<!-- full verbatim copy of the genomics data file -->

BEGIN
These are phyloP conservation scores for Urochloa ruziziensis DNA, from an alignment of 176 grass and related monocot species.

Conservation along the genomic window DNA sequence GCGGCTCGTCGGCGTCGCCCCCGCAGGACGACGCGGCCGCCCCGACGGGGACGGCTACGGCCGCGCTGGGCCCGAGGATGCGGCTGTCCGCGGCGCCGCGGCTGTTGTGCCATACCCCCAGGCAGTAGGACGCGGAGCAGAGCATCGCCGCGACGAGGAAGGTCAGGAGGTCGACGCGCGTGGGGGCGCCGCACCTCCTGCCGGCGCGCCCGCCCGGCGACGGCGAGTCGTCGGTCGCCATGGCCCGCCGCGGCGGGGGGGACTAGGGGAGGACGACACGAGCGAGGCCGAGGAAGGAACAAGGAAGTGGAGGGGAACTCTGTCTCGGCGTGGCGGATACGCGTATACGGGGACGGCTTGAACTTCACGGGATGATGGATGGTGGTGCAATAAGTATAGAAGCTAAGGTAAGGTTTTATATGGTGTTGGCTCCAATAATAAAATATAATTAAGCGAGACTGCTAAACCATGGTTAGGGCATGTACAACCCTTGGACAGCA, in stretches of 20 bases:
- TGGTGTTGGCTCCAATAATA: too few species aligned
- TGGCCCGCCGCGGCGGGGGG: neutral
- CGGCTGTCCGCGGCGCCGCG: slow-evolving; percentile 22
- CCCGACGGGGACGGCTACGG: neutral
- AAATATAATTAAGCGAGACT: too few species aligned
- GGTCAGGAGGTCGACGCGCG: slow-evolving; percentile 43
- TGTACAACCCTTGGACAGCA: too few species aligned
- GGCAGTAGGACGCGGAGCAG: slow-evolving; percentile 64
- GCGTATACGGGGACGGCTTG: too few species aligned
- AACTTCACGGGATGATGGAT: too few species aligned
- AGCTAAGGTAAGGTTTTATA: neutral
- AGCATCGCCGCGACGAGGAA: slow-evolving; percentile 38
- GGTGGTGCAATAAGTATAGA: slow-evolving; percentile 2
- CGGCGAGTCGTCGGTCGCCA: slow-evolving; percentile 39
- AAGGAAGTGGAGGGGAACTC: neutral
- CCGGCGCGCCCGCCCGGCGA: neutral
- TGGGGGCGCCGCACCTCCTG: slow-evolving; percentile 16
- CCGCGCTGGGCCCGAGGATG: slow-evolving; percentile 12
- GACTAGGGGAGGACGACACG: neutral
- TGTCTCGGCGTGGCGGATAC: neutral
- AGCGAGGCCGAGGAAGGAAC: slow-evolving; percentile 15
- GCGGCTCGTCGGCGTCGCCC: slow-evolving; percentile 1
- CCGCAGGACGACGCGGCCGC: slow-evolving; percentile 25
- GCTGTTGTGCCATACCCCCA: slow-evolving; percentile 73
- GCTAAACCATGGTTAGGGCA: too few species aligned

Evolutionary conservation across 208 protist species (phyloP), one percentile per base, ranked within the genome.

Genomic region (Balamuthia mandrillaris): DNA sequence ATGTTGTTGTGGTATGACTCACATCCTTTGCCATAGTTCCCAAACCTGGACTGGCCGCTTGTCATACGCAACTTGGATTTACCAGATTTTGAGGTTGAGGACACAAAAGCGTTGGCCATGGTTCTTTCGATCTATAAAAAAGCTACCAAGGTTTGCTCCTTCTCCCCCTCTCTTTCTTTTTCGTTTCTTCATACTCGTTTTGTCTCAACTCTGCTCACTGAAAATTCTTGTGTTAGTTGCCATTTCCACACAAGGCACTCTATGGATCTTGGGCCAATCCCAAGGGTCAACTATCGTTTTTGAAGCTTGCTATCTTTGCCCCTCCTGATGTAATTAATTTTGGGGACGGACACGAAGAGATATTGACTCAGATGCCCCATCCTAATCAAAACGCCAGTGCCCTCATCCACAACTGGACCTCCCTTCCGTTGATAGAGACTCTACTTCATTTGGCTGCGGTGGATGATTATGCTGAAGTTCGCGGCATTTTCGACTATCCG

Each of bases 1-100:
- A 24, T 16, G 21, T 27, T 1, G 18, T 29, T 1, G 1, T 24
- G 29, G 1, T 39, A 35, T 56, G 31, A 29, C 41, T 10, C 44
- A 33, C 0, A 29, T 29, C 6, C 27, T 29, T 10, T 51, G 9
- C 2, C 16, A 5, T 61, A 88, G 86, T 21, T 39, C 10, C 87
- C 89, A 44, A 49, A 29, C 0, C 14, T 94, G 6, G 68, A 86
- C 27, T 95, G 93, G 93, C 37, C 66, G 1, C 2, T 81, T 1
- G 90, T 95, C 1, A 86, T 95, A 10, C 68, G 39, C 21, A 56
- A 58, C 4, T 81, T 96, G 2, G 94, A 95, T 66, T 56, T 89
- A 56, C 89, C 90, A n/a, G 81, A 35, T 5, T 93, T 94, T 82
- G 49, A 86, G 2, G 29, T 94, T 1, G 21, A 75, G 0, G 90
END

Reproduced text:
These are phyloP conservation scores for Urochloa ruziziensis DNA, from an alignment of 176 grass and related monocot species.

Conservation along the genomic window DNA sequence GCGGCTCGTCGGCGTCGCCCCCGCAGGACGACGCGGCCGCCCCGACGGGGACGGCTACGGCCGCGCTGGGCCCGAGGATGCGGCTGTCCGCGGCGCCGCGGCTGTTGTGCCATACCCCCAGGCAGTAGGACGCGGAGCAGAGCATCGCCGCGACGAGGAAGGTCAGGAGGTCGACGCGCGTGGGGGCGCCGCACCTCCTGCCGGCGCGCCCGCCCGGCGACGGCGAGTCGTCGGTCGCCATGGCCCGCCGCGGCGGGGGGGACTAGGGGAGGACGACACGAGCGAGGCCGAGGAAGGAACAAGGAAGTGGAGGGGAACTCTGTCTCGGCGTGGCGGATACGCGTATACGGGGACGGCTTGAACTTCACGGGATGATGGATGGTGGTGCAATAAGTATAGAAGCTAAGGTAAGGTTTTATATGGTGTTGGCTCCAATAATAAAATATAATTAAGCGAGACTGCTAAACCATGGTTAGGGCATGTACAACCCTTGGACAGCA, in stretches of 20 bases:
- TGGTGTTGGCTCCAATAATA: too few species aligned
- TGGCCCGCCGCGGCGGGGGG: neutral
- CGGCTGTCCGCGGCGCCGCG: slow-evolving; percentile 22
- CCCGACGGGGACGGCTACGG: neutral
- AAATATAATTAAGCGAGACT: too few species aligned
- GGTCAGGAGGTCGACGCGCG: slow-evolving; percentile 43
- TGTACAACCCTTGGACAGCA: too few species aligned
- GGCAGTAGGACGCGGAGCAG: slow-evolving; percentile 64
- GCGTATACGGGGACGGCTTG: too few species aligned
- AACTTCACGGGATGATGGAT: too few species aligned
- AGCTAAGGTAAGGTTTTATA: neutral
- AGCATCGCCGCGACGAGGAA: slow-evolving; percentile 38
- GGTGGTGCAATAAGTATAGA: slow-evolving; percentile 2
- CGGCGAGTCGTCGGTCGCCA: slow-evolving; percentile 39
- AAGGAAGTGGAGGGGAACTC: neutral
- CCGGCGCGCCCGCCCGGCGA: neutral
- TGGGGGCGCCGCACCTCCTG: slow-evolving; percentile 16
- CCGCGCTGGGCCCGAGGATG: slow-evolving; percentile 12
- GACTAGGGGAGGACGACACG: neutral
- TGTCTCGGCGTGGCGGATAC: neutral
- AGCGAGGCCGAGGAAGGAAC: slow-evolving; percentile 15
- GCGGCTCGTCGGCGTCGCCC: slow-evolving; percentile 1
- CCGCAGGACGACGCGGCCGC: slow-evolving; percentile 25
- GCTGTTGTGCCATACCCCCA: slow-evolving; percentile 73
- GCTAAACCATGGTTAGGGCA: too few species aligned

Evolutionary conservation across 208 protist species (phyloP), one percentile per base, ranked within the genome.

Genomic region (Balamuthia mandrillaris): DNA sequence ATGTTGTTGTGGTATGACTCACATCCTTTGCCATAGTTCCCAAACCTGGACTGGCCGCTTGTCATACGCAACTTGGATTTACCAGATTTTGAGGTTGAGGACACAAAAGCGTTGGCCATGGTTCTTTCGATCTATAAAAAAGCTACCAAGGTTTGCTCCTTCTCCCCCTCTCTTTCTTTTTCGTTTCTTCATACTCGTTTTGTCTCAACTCTGCTCACTGAAAATTCTTGTGTTAGTTGCCATTTCCACACAAGGCACTCTATGGATCTTGGGCCAATCCCAAGGGTCAACTATCGTTTTTGAAGCTTGCTATCTTTGCCCCTCCTGATGTAATTAATTTTGGGGACGGACACGAAGAGATATTGACTCAGATGCCCCATCCTAATCAAAACGCCAGTGCCCTCATCCACAACTGGACCTCCCTTCCGTTGATAGAGACTCTACTTCATTTGGCTGCGGTGGATGATTATGCTGAAGTTCGCGGCATTTTCGACTATCCG

Each of bases 1-100:
- A 24, T 16, G 21, T 27, T 1, G 18, T 29, T 1, G 1, T 24
- G 29, G 1, T 39, A 35, T 56, G 31, A 29, C 41, T 10, C 44
- A 33, C 0, A 29, T 29, C 6, C 27, T 29, T 10, T 51, G 9
- C 2, C 16, A 5, T 61, A 88, G 86, T 21, T 39, C 10, C 87
- C 89, A 44, A 49, A 29, C 0, C 14, T 94, G 6, G 68, A 86
- C 27, T 95, G 93, G 93, C 37, C 66, G 1, C 2, T 81, T 1
- G 90, T 95, C 1, A 86, T 95, A 10, C 68, G 39, C 21, A 56
- A 58, C 4, T 81, T 96, G 2, G 94, A 95, T 66, T 56, T 89
- A 56, C 89, C 90, A n/a, G 81, A 35, T 5, T 93, T 94, T 82
- G 49, A 86, G 2, G 29, T 94, T 1, G 21, A 75, G 0, G 90